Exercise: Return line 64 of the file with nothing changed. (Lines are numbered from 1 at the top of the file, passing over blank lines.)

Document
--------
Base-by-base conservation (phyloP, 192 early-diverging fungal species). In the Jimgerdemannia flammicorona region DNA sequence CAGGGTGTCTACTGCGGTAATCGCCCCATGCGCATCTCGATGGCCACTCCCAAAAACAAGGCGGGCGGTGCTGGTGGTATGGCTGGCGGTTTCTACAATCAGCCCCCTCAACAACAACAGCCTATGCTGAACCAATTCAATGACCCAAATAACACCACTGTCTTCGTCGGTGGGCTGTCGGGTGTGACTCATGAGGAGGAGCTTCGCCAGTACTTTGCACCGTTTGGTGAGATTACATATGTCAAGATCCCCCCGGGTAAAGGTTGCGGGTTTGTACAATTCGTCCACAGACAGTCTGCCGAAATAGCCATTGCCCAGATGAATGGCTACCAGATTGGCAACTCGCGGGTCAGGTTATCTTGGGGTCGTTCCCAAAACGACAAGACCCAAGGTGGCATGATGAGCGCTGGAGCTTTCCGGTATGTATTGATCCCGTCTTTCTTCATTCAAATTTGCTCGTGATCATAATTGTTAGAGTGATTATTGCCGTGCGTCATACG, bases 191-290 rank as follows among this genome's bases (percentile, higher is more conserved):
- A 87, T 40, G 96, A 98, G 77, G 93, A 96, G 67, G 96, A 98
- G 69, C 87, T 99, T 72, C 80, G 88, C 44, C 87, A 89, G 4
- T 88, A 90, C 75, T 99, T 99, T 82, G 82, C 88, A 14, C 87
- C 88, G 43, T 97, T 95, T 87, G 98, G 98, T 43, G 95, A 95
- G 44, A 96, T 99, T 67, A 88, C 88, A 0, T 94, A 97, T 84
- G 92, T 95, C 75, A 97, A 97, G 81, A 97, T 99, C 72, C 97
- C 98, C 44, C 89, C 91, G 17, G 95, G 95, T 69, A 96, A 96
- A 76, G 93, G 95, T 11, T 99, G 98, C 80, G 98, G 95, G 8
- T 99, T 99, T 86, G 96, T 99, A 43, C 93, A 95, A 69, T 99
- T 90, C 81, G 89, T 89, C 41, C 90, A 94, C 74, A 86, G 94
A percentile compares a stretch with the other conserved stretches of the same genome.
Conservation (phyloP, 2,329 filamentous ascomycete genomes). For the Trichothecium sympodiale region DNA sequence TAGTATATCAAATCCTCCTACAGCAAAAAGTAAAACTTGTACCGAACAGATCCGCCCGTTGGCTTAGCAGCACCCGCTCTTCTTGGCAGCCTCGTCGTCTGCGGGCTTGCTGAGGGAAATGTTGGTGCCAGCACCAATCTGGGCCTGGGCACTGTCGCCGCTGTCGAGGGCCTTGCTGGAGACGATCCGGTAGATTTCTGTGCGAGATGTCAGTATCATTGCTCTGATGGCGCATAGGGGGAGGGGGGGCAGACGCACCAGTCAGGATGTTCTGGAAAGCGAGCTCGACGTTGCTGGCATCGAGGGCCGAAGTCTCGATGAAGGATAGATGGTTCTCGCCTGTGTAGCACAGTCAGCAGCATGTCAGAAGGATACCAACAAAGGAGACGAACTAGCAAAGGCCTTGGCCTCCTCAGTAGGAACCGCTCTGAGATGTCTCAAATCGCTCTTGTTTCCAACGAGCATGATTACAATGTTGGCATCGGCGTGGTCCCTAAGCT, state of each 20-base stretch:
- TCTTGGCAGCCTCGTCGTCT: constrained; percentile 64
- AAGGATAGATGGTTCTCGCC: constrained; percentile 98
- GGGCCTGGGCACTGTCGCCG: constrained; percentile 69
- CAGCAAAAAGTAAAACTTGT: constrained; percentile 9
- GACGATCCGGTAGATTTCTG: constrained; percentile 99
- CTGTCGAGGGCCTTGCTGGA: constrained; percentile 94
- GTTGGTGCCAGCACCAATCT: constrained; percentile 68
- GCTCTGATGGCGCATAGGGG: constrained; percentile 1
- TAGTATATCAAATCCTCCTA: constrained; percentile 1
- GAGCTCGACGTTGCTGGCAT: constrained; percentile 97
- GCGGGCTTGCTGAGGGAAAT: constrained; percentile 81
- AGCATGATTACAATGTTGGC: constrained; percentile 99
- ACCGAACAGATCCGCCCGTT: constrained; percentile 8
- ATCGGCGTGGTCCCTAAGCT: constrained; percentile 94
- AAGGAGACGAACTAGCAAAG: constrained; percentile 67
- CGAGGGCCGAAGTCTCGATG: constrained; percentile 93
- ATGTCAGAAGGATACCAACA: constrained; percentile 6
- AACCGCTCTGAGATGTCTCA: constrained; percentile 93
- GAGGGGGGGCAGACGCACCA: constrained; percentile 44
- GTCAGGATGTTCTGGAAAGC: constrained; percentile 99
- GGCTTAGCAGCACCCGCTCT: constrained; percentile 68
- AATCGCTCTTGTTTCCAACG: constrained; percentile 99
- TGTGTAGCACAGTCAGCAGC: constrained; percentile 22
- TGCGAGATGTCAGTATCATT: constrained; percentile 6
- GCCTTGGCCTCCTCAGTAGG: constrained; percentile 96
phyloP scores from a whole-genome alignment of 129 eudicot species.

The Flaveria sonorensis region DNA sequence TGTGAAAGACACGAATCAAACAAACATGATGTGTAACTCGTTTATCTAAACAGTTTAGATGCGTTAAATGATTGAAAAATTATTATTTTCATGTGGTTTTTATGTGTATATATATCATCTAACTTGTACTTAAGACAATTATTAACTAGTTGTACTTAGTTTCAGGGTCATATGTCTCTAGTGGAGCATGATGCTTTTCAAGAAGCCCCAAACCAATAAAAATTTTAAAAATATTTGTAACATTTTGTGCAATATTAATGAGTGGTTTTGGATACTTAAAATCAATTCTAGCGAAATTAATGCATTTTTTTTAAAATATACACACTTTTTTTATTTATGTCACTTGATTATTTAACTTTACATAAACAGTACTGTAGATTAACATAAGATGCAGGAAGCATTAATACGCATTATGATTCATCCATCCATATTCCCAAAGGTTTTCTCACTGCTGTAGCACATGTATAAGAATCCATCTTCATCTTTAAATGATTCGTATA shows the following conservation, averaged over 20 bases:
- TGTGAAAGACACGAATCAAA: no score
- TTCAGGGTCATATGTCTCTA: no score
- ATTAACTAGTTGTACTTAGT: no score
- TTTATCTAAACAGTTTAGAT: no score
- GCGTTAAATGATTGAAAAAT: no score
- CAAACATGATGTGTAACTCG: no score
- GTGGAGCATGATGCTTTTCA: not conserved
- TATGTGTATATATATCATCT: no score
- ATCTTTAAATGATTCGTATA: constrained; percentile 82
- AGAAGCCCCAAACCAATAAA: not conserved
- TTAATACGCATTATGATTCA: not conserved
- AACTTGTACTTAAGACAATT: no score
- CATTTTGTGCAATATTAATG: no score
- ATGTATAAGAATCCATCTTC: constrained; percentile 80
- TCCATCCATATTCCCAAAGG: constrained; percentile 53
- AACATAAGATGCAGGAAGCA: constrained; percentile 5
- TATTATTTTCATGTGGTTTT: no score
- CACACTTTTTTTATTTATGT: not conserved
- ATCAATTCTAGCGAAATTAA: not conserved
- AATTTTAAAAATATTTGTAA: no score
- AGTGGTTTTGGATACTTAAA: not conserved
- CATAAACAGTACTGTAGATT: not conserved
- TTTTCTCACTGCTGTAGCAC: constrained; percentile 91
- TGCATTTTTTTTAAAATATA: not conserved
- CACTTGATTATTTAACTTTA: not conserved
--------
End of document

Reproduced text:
- TGCATTTTTTTTAAAATATA: not conserved